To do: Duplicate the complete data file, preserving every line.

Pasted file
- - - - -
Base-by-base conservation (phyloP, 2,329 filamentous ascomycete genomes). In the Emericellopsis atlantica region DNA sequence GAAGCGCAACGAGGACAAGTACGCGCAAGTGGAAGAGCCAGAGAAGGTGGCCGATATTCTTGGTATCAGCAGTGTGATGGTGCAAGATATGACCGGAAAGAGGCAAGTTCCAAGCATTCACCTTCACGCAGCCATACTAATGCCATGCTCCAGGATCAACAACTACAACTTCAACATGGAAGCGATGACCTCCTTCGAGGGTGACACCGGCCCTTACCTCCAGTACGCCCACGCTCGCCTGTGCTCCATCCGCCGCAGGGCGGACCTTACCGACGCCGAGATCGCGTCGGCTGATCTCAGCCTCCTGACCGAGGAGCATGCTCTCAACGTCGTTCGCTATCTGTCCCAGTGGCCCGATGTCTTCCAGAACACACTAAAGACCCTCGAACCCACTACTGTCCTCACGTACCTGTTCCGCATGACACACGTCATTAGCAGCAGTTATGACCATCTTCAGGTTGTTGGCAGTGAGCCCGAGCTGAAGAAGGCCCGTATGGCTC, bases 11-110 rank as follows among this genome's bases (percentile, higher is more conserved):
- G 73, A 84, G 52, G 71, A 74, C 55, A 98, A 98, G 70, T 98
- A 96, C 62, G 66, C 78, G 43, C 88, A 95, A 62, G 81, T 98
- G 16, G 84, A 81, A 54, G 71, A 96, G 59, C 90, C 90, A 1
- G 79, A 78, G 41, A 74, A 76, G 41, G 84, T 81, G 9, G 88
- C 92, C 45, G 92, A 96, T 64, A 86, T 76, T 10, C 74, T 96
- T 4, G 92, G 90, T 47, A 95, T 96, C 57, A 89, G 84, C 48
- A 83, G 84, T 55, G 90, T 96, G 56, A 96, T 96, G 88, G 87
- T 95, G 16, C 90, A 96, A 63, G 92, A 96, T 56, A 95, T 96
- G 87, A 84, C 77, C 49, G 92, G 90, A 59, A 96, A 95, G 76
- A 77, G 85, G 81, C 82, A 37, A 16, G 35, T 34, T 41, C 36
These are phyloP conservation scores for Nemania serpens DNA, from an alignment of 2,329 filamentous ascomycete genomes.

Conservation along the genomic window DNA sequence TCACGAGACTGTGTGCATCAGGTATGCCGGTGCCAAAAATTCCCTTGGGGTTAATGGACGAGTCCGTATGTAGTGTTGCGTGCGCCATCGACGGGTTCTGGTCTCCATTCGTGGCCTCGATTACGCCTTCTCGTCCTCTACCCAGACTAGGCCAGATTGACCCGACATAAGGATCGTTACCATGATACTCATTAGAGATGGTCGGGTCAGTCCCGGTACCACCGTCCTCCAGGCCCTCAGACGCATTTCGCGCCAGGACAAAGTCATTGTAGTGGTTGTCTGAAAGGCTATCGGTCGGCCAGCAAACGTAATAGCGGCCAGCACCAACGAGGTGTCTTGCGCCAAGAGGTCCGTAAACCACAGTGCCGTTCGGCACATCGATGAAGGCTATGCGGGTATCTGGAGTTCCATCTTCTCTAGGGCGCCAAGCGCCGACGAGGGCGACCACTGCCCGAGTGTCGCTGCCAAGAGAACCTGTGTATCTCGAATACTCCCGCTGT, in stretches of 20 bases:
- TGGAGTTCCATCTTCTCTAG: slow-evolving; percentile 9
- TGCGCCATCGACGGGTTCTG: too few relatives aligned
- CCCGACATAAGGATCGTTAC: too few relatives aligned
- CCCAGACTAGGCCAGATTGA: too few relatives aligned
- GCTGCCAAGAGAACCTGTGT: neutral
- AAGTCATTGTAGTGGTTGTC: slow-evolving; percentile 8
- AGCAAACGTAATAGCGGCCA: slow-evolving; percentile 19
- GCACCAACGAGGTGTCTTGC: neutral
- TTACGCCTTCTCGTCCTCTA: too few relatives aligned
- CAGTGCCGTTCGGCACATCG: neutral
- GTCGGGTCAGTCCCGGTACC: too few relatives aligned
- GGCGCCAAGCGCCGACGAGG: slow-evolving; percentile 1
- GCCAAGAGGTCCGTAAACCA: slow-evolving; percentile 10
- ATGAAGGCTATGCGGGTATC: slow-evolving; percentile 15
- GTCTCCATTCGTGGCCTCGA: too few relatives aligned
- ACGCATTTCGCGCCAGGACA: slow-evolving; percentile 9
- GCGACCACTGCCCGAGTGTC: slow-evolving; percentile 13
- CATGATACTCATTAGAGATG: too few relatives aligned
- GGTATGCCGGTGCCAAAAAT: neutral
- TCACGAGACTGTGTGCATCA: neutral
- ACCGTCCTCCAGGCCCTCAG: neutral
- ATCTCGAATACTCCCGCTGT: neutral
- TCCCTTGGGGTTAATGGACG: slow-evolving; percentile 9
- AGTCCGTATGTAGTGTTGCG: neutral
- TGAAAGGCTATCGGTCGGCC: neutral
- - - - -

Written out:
Base-by-base conservation (phyloP, 2,329 filamentous ascomycete genomes). In the Emericellopsis atlantica region DNA sequence GAAGCGCAACGAGGACAAGTACGCGCAAGTGGAAGAGCCAGAGAAGGTGGCCGATATTCTTGGTATCAGCAGTGTGATGGTGCAAGATATGACCGGAAAGAGGCAAGTTCCAAGCATTCACCTTCACGCAGCCATACTAATGCCATGCTCCAGGATCAACAACTACAACTTCAACATGGAAGCGATGACCTCCTTCGAGGGTGACACCGGCCCTTACCTCCAGTACGCCCACGCTCGCCTGTGCTCCATCCGCCGCAGGGCGGACCTTACCGACGCCGAGATCGCGTCGGCTGATCTCAGCCTCCTGACCGAGGAGCATGCTCTCAACGTCGTTCGCTATCTGTCCCAGTGGCCCGATGTCTTCCAGAACACACTAAAGACCCTCGAACCCACTACTGTCCTCACGTACCTGTTCCGCATGACACACGTCATTAGCAGCAGTTATGACCATCTTCAGGTTGTTGGCAGTGAGCCCGAGCTGAAGAAGGCCCGTATGGCTC, bases 11-110 rank as follows among this genome's bases (percentile, higher is more conserved):
- G 73, A 84, G 52, G 71, A 74, C 55, A 98, A 98, G 70, T 98
- A 96, C 62, G 66, C 78, G 43, C 88, A 95, A 62, G 81, T 98
- G 16, G 84, A 81, A 54, G 71, A 96, G 59, C 90, C 90, A 1
- G 79, A 78, G 41, A 74, A 76, G 41, G 84, T 81, G 9, G 88
- C 92, C 45, G 92, A 96, T 64, A 86, T 76, T 10, C 74, T 96
- T 4, G 92, G 90, T 47, A 95, T 96, C 57, A 89, G 84, C 48
- A 83, G 84, T 55, G 90, T 96, G 56, A 96, T 96, G 88, G 87
- T 95, G 16, C 90, A 96, A 63, G 92, A 96, T 56, A 95, T 96
- G 87, A 84, C 77, C 49, G 92, G 90, A 59, A 96, A 95, G 76
- A 77, G 85, G 81, C 82, A 37, A 16, G 35, T 34, T 41, C 36
These are phyloP conservation scores for Nemania serpens DNA, from an alignment of 2,329 filamentous ascomycete genomes.

Conservation along the genomic window DNA sequence TCACGAGACTGTGTGCATCAGGTATGCCGGTGCCAAAAATTCCCTTGGGGTTAATGGACGAGTCCGTATGTAGTGTTGCGTGCGCCATCGACGGGTTCTGGTCTCCATTCGTGGCCTCGATTACGCCTTCTCGTCCTCTACCCAGACTAGGCCAGATTGACCCGACATAAGGATCGTTACCATGATACTCATTAGAGATGGTCGGGTCAGTCCCGGTACCACCGTCCTCCAGGCCCTCAGACGCATTTCGCGCCAGGACAAAGTCATTGTAGTGGTTGTCTGAAAGGCTATCGGTCGGCCAGCAAACGTAATAGCGGCCAGCACCAACGAGGTGTCTTGCGCCAAGAGGTCCGTAAACCACAGTGCCGTTCGGCACATCGATGAAGGCTATGCGGGTATCTGGAGTTCCATCTTCTCTAGGGCGCCAAGCGCCGACGAGGGCGACCACTGCCCGAGTGTCGCTGCCAAGAGAACCTGTGTATCTCGAATACTCCCGCTGT, in stretches of 20 bases:
- TGGAGTTCCATCTTCTCTAG: slow-evolving; percentile 9
- TGCGCCATCGACGGGTTCTG: too few relatives aligned
- CCCGACATAAGGATCGTTAC: too few relatives aligned
- CCCAGACTAGGCCAGATTGA: too few relatives aligned
- GCTGCCAAGAGAACCTGTGT: neutral
- AAGTCATTGTAGTGGTTGTC: slow-evolving; percentile 8
- AGCAAACGTAATAGCGGCCA: slow-evolving; percentile 19
- GCACCAACGAGGTGTCTTGC: neutral
- TTACGCCTTCTCGTCCTCTA: too few relatives aligned
- CAGTGCCGTTCGGCACATCG: neutral
- GTCGGGTCAGTCCCGGTACC: too few relatives aligned
- GGCGCCAAGCGCCGACGAGG: slow-evolving; percentile 1
- GCCAAGAGGTCCGTAAACCA: slow-evolving; percentile 10
- ATGAAGGCTATGCGGGTATC: slow-evolving; percentile 15
- GTCTCCATTCGTGGCCTCGA: too few relatives aligned
- ACGCATTTCGCGCCAGGACA: slow-evolving; percentile 9
- GCGACCACTGCCCGAGTGTC: slow-evolving; percentile 13
- CATGATACTCATTAGAGATG: too few relatives aligned
- GGTATGCCGGTGCCAAAAAT: neutral
- TCACGAGACTGTGTGCATCA: neutral
- ACCGTCCTCCAGGCCCTCAG: neutral
- ATCTCGAATACTCCCGCTGT: neutral
- TCCCTTGGGGTTAATGGACG: slow-evolving; percentile 9
- AGTCCGTATGTAGTGTTGCG: neutral
- TGAAAGGCTATCGGTCGGCC: neutral